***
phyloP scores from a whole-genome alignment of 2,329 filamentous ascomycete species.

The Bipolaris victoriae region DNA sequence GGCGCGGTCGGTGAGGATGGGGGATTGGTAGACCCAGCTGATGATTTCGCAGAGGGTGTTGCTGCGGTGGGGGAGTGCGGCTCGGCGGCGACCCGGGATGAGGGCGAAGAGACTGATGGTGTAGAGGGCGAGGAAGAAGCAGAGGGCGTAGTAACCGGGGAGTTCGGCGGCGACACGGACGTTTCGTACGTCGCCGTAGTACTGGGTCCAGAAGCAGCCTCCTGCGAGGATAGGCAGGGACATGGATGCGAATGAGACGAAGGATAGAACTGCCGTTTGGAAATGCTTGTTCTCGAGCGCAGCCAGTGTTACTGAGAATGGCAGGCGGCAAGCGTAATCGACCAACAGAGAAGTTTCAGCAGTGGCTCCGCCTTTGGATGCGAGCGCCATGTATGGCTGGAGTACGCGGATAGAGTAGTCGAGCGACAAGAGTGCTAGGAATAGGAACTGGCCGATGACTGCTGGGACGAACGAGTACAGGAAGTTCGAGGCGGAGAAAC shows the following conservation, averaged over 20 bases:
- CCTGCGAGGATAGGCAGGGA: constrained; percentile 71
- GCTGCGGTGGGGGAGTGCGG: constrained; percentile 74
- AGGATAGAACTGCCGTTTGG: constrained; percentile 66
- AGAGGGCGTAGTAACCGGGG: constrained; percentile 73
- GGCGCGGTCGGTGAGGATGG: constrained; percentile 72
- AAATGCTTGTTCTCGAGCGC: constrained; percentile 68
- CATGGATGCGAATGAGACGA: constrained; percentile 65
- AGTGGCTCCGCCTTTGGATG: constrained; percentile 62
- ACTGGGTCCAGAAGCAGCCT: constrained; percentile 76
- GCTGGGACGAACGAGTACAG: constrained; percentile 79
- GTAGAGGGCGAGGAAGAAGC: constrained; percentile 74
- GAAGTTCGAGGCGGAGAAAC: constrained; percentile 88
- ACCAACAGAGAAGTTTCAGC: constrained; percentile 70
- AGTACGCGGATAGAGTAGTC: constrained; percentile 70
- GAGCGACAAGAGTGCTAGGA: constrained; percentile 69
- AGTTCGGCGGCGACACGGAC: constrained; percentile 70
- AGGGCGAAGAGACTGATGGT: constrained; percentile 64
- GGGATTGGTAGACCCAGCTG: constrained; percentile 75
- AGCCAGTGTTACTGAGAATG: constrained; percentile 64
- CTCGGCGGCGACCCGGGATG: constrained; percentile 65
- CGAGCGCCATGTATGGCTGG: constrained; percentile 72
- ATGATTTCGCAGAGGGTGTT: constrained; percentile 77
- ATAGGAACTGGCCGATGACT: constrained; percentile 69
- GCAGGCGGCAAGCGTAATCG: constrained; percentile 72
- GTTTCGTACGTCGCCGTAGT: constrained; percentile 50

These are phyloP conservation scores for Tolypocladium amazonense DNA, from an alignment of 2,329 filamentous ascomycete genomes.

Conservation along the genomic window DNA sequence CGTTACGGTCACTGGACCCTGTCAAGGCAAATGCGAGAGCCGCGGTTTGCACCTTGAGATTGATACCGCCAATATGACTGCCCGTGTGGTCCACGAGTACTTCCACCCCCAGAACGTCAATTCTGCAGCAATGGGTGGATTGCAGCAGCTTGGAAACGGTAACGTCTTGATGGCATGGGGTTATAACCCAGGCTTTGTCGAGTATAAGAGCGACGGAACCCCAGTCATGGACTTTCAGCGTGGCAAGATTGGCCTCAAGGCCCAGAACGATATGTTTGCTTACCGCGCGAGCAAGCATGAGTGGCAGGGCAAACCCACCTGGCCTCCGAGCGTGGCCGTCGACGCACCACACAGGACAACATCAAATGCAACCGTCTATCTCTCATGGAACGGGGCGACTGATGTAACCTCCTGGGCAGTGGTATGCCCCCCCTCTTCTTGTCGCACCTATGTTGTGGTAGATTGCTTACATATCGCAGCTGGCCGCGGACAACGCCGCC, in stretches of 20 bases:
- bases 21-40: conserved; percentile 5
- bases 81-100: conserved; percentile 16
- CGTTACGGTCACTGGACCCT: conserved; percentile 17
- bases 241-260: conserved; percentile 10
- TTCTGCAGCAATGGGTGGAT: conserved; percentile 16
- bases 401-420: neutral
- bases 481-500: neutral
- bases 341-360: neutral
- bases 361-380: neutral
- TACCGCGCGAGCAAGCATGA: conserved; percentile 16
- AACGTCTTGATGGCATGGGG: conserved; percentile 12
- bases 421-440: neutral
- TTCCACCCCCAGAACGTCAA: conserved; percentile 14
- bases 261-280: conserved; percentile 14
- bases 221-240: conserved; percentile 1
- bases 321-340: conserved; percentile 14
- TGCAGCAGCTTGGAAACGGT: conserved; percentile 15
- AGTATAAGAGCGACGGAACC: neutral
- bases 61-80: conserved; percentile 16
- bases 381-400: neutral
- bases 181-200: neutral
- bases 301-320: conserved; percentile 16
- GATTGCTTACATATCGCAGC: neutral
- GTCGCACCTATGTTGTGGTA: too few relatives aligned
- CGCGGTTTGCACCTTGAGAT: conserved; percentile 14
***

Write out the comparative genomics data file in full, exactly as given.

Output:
phyloP scores from a whole-genome alignment of 2,329 filamentous ascomycete species.

The Bipolaris victoriae region DNA sequence GGCGCGGTCGGTGAGGATGGGGGATTGGTAGACCCAGCTGATGATTTCGCAGAGGGTGTTGCTGCGGTGGGGGAGTGCGGCTCGGCGGCGACCCGGGATGAGGGCGAAGAGACTGATGGTGTAGAGGGCGAGGAAGAAGCAGAGGGCGTAGTAACCGGGGAGTTCGGCGGCGACACGGACGTTTCGTACGTCGCCGTAGTACTGGGTCCAGAAGCAGCCTCCTGCGAGGATAGGCAGGGACATGGATGCGAATGAGACGAAGGATAGAACTGCCGTTTGGAAATGCTTGTTCTCGAGCGCAGCCAGTGTTACTGAGAATGGCAGGCGGCAAGCGTAATCGACCAACAGAGAAGTTTCAGCAGTGGCTCCGCCTTTGGATGCGAGCGCCATGTATGGCTGGAGTACGCGGATAGAGTAGTCGAGCGACAAGAGTGCTAGGAATAGGAACTGGCCGATGACTGCTGGGACGAACGAGTACAGGAAGTTCGAGGCGGAGAAAC shows the following conservation, averaged over 20 bases:
- CCTGCGAGGATAGGCAGGGA: constrained; percentile 71
- GCTGCGGTGGGGGAGTGCGG: constrained; percentile 74
- AGGATAGAACTGCCGTTTGG: constrained; percentile 66
- AGAGGGCGTAGTAACCGGGG: constrained; percentile 73
- GGCGCGGTCGGTGAGGATGG: constrained; percentile 72
- AAATGCTTGTTCTCGAGCGC: constrained; percentile 68
- CATGGATGCGAATGAGACGA: constrained; percentile 65
- AGTGGCTCCGCCTTTGGATG: constrained; percentile 62
- ACTGGGTCCAGAAGCAGCCT: constrained; percentile 76
- GCTGGGACGAACGAGTACAG: constrained; percentile 79
- GTAGAGGGCGAGGAAGAAGC: constrained; percentile 74
- GAAGTTCGAGGCGGAGAAAC: constrained; percentile 88
- ACCAACAGAGAAGTTTCAGC: constrained; percentile 70
- AGTACGCGGATAGAGTAGTC: constrained; percentile 70
- GAGCGACAAGAGTGCTAGGA: constrained; percentile 69
- AGTTCGGCGGCGACACGGAC: constrained; percentile 70
- AGGGCGAAGAGACTGATGGT: constrained; percentile 64
- GGGATTGGTAGACCCAGCTG: constrained; percentile 75
- AGCCAGTGTTACTGAGAATG: constrained; percentile 64
- CTCGGCGGCGACCCGGGATG: constrained; percentile 65
- CGAGCGCCATGTATGGCTGG: constrained; percentile 72
- ATGATTTCGCAGAGGGTGTT: constrained; percentile 77
- ATAGGAACTGGCCGATGACT: constrained; percentile 69
- GCAGGCGGCAAGCGTAATCG: constrained; percentile 72
- GTTTCGTACGTCGCCGTAGT: constrained; percentile 50

These are phyloP conservation scores for Tolypocladium amazonense DNA, from an alignment of 2,329 filamentous ascomycete genomes.

Conservation along the genomic window DNA sequence CGTTACGGTCACTGGACCCTGTCAAGGCAAATGCGAGAGCCGCGGTTTGCACCTTGAGATTGATACCGCCAATATGACTGCCCGTGTGGTCCACGAGTACTTCCACCCCCAGAACGTCAATTCTGCAGCAATGGGTGGATTGCAGCAGCTTGGAAACGGTAACGTCTTGATGGCATGGGGTTATAACCCAGGCTTTGTCGAGTATAAGAGCGACGGAACCCCAGTCATGGACTTTCAGCGTGGCAAGATTGGCCTCAAGGCCCAGAACGATATGTTTGCTTACCGCGCGAGCAAGCATGAGTGGCAGGGCAAACCCACCTGGCCTCCGAGCGTGGCCGTCGACGCACCACACAGGACAACATCAAATGCAACCGTCTATCTCTCATGGAACGGGGCGACTGATGTAACCTCCTGGGCAGTGGTATGCCCCCCCTCTTCTTGTCGCACCTATGTTGTGGTAGATTGCTTACATATCGCAGCTGGCCGCGGACAACGCCGCC, in stretches of 20 bases:
- bases 21-40: conserved; percentile 5
- bases 81-100: conserved; percentile 16
- CGTTACGGTCACTGGACCCT: conserved; percentile 17
- bases 241-260: conserved; percentile 10
- TTCTGCAGCAATGGGTGGAT: conserved; percentile 16
- bases 401-420: neutral
- bases 481-500: neutral
- bases 341-360: neutral
- bases 361-380: neutral
- TACCGCGCGAGCAAGCATGA: conserved; percentile 16
- AACGTCTTGATGGCATGGGG: conserved; percentile 12
- bases 421-440: neutral
- TTCCACCCCCAGAACGTCAA: conserved; percentile 14
- bases 261-280: conserved; percentile 14
- bases 221-240: conserved; percentile 1
- bases 321-340: conserved; percentile 14
- TGCAGCAGCTTGGAAACGGT: conserved; percentile 15
- AGTATAAGAGCGACGGAACC: neutral
- bases 61-80: conserved; percentile 16
- bases 381-400: neutral
- bases 181-200: neutral
- bases 301-320: conserved; percentile 16
- GATTGCTTACATATCGCAGC: neutral
- GTCGCACCTATGTTGTGGTA: too few relatives aligned
- CGCGGTTTGCACCTTGAGAT: conserved; percentile 14